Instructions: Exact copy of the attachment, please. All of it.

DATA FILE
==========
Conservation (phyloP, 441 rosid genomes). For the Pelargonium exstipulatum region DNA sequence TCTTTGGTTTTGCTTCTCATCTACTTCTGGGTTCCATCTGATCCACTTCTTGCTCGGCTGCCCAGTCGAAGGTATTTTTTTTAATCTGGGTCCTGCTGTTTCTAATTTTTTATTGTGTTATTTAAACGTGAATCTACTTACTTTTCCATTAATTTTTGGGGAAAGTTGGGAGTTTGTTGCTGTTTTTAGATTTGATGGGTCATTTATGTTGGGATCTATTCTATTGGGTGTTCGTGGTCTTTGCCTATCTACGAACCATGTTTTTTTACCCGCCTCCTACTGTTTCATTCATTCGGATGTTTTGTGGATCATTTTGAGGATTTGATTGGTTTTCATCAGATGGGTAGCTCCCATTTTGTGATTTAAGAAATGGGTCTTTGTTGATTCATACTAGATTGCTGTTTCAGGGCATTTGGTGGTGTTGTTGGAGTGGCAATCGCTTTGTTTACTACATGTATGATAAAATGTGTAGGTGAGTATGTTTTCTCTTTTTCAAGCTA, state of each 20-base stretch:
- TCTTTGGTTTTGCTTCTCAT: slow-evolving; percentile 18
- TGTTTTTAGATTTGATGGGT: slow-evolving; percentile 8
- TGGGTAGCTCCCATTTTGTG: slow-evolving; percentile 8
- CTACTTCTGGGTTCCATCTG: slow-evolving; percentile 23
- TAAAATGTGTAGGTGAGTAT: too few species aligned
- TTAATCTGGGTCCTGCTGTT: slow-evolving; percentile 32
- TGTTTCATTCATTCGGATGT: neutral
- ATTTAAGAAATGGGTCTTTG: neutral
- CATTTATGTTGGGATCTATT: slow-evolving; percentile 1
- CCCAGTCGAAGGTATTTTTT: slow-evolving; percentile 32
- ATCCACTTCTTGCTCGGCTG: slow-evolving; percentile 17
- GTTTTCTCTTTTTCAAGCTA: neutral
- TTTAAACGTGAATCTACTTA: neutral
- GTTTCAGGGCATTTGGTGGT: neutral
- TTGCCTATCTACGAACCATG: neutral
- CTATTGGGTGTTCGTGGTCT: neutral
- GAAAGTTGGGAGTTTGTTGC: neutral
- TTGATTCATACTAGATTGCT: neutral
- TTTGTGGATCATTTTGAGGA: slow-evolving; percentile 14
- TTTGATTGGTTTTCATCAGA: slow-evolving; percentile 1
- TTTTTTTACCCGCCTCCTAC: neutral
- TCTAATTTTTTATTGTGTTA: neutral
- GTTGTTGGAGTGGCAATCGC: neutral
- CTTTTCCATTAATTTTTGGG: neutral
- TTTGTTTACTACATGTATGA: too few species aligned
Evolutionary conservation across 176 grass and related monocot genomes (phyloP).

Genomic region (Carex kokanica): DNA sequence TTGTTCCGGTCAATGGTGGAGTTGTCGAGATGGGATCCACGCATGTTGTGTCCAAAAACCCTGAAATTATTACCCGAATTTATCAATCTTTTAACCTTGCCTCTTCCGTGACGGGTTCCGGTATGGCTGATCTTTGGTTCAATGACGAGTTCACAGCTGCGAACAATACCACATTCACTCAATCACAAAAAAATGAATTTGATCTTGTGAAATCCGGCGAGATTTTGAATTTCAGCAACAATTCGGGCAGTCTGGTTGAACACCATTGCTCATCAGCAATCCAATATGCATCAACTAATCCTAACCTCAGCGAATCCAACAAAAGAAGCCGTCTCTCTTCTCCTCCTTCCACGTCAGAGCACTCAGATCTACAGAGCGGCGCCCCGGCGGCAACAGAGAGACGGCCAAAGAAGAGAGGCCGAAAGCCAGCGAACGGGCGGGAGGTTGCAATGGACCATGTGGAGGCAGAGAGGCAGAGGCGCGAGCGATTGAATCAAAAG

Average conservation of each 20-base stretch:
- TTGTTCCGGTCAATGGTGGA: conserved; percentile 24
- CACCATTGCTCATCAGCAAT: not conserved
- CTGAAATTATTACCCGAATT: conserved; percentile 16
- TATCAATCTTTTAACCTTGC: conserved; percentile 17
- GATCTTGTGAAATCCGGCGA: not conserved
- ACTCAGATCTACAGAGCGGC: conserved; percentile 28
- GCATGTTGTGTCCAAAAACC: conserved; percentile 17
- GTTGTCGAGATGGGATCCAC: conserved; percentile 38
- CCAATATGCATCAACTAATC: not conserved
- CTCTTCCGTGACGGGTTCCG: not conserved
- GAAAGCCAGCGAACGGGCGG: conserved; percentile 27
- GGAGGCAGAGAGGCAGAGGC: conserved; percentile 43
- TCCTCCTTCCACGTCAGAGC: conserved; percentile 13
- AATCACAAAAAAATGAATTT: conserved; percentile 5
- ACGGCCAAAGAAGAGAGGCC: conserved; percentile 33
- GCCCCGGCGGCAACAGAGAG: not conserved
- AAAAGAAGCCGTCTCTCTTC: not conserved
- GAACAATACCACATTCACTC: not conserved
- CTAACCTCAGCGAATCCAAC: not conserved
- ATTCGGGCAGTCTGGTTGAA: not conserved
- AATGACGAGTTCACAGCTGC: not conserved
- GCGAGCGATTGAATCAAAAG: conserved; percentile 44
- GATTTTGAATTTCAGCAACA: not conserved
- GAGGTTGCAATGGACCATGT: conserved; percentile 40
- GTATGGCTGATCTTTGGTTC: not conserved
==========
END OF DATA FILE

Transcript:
Conservation (phyloP, 441 rosid genomes). For the Pelargonium exstipulatum region DNA sequence TCTTTGGTTTTGCTTCTCATCTACTTCTGGGTTCCATCTGATCCACTTCTTGCTCGGCTGCCCAGTCGAAGGTATTTTTTTTAATCTGGGTCCTGCTGTTTCTAATTTTTTATTGTGTTATTTAAACGTGAATCTACTTACTTTTCCATTAATTTTTGGGGAAAGTTGGGAGTTTGTTGCTGTTTTTAGATTTGATGGGTCATTTATGTTGGGATCTATTCTATTGGGTGTTCGTGGTCTTTGCCTATCTACGAACCATGTTTTTTTACCCGCCTCCTACTGTTTCATTCATTCGGATGTTTTGTGGATCATTTTGAGGATTTGATTGGTTTTCATCAGATGGGTAGCTCCCATTTTGTGATTTAAGAAATGGGTCTTTGTTGATTCATACTAGATTGCTGTTTCAGGGCATTTGGTGGTGTTGTTGGAGTGGCAATCGCTTTGTTTACTACATGTATGATAAAATGTGTAGGTGAGTATGTTTTCTCTTTTTCAAGCTA, state of each 20-base stretch:
- TCTTTGGTTTTGCTTCTCAT: slow-evolving; percentile 18
- TGTTTTTAGATTTGATGGGT: slow-evolving; percentile 8
- TGGGTAGCTCCCATTTTGTG: slow-evolving; percentile 8
- CTACTTCTGGGTTCCATCTG: slow-evolving; percentile 23
- TAAAATGTGTAGGTGAGTAT: too few species aligned
- TTAATCTGGGTCCTGCTGTT: slow-evolving; percentile 32
- TGTTTCATTCATTCGGATGT: neutral
- ATTTAAGAAATGGGTCTTTG: neutral
- CATTTATGTTGGGATCTATT: slow-evolving; percentile 1
- CCCAGTCGAAGGTATTTTTT: slow-evolving; percentile 32
- ATCCACTTCTTGCTCGGCTG: slow-evolving; percentile 17
- GTTTTCTCTTTTTCAAGCTA: neutral
- TTTAAACGTGAATCTACTTA: neutral
- GTTTCAGGGCATTTGGTGGT: neutral
- TTGCCTATCTACGAACCATG: neutral
- CTATTGGGTGTTCGTGGTCT: neutral
- GAAAGTTGGGAGTTTGTTGC: neutral
- TTGATTCATACTAGATTGCT: neutral
- TTTGTGGATCATTTTGAGGA: slow-evolving; percentile 14
- TTTGATTGGTTTTCATCAGA: slow-evolving; percentile 1
- TTTTTTTACCCGCCTCCTAC: neutral
- TCTAATTTTTTATTGTGTTA: neutral
- GTTGTTGGAGTGGCAATCGC: neutral
- CTTTTCCATTAATTTTTGGG: neutral
- TTTGTTTACTACATGTATGA: too few species aligned
Evolutionary conservation across 176 grass and related monocot genomes (phyloP).

Genomic region (Carex kokanica): DNA sequence TTGTTCCGGTCAATGGTGGAGTTGTCGAGATGGGATCCACGCATGTTGTGTCCAAAAACCCTGAAATTATTACCCGAATTTATCAATCTTTTAACCTTGCCTCTTCCGTGACGGGTTCCGGTATGGCTGATCTTTGGTTCAATGACGAGTTCACAGCTGCGAACAATACCACATTCACTCAATCACAAAAAAATGAATTTGATCTTGTGAAATCCGGCGAGATTTTGAATTTCAGCAACAATTCGGGCAGTCTGGTTGAACACCATTGCTCATCAGCAATCCAATATGCATCAACTAATCCTAACCTCAGCGAATCCAACAAAAGAAGCCGTCTCTCTTCTCCTCCTTCCACGTCAGAGCACTCAGATCTACAGAGCGGCGCCCCGGCGGCAACAGAGAGACGGCCAAAGAAGAGAGGCCGAAAGCCAGCGAACGGGCGGGAGGTTGCAATGGACCATGTGGAGGCAGAGAGGCAGAGGCGCGAGCGATTGAATCAAAAG

Average conservation of each 20-base stretch:
- TTGTTCCGGTCAATGGTGGA: conserved; percentile 24
- CACCATTGCTCATCAGCAAT: not conserved
- CTGAAATTATTACCCGAATT: conserved; percentile 16
- TATCAATCTTTTAACCTTGC: conserved; percentile 17
- GATCTTGTGAAATCCGGCGA: not conserved
- ACTCAGATCTACAGAGCGGC: conserved; percentile 28
- GCATGTTGTGTCCAAAAACC: conserved; percentile 17
- GTTGTCGAGATGGGATCCAC: conserved; percentile 38
- CCAATATGCATCAACTAATC: not conserved
- CTCTTCCGTGACGGGTTCCG: not conserved
- GAAAGCCAGCGAACGGGCGG: conserved; percentile 27
- GGAGGCAGAGAGGCAGAGGC: conserved; percentile 43
- TCCTCCTTCCACGTCAGAGC: conserved; percentile 13
- AATCACAAAAAAATGAATTT: conserved; percentile 5
- ACGGCCAAAGAAGAGAGGCC: conserved; percentile 33
- GCCCCGGCGGCAACAGAGAG: not conserved
- AAAAGAAGCCGTCTCTCTTC: not conserved
- GAACAATACCACATTCACTC: not conserved
- CTAACCTCAGCGAATCCAAC: not conserved
- ATTCGGGCAGTCTGGTTGAA: not conserved
- AATGACGAGTTCACAGCTGC: not conserved
- GCGAGCGATTGAATCAAAAG: conserved; percentile 44
- GATTTTGAATTTCAGCAACA: not conserved
- GAGGTTGCAATGGACCATGT: conserved; percentile 40
- GTATGGCTGATCTTTGGTTC: not conserved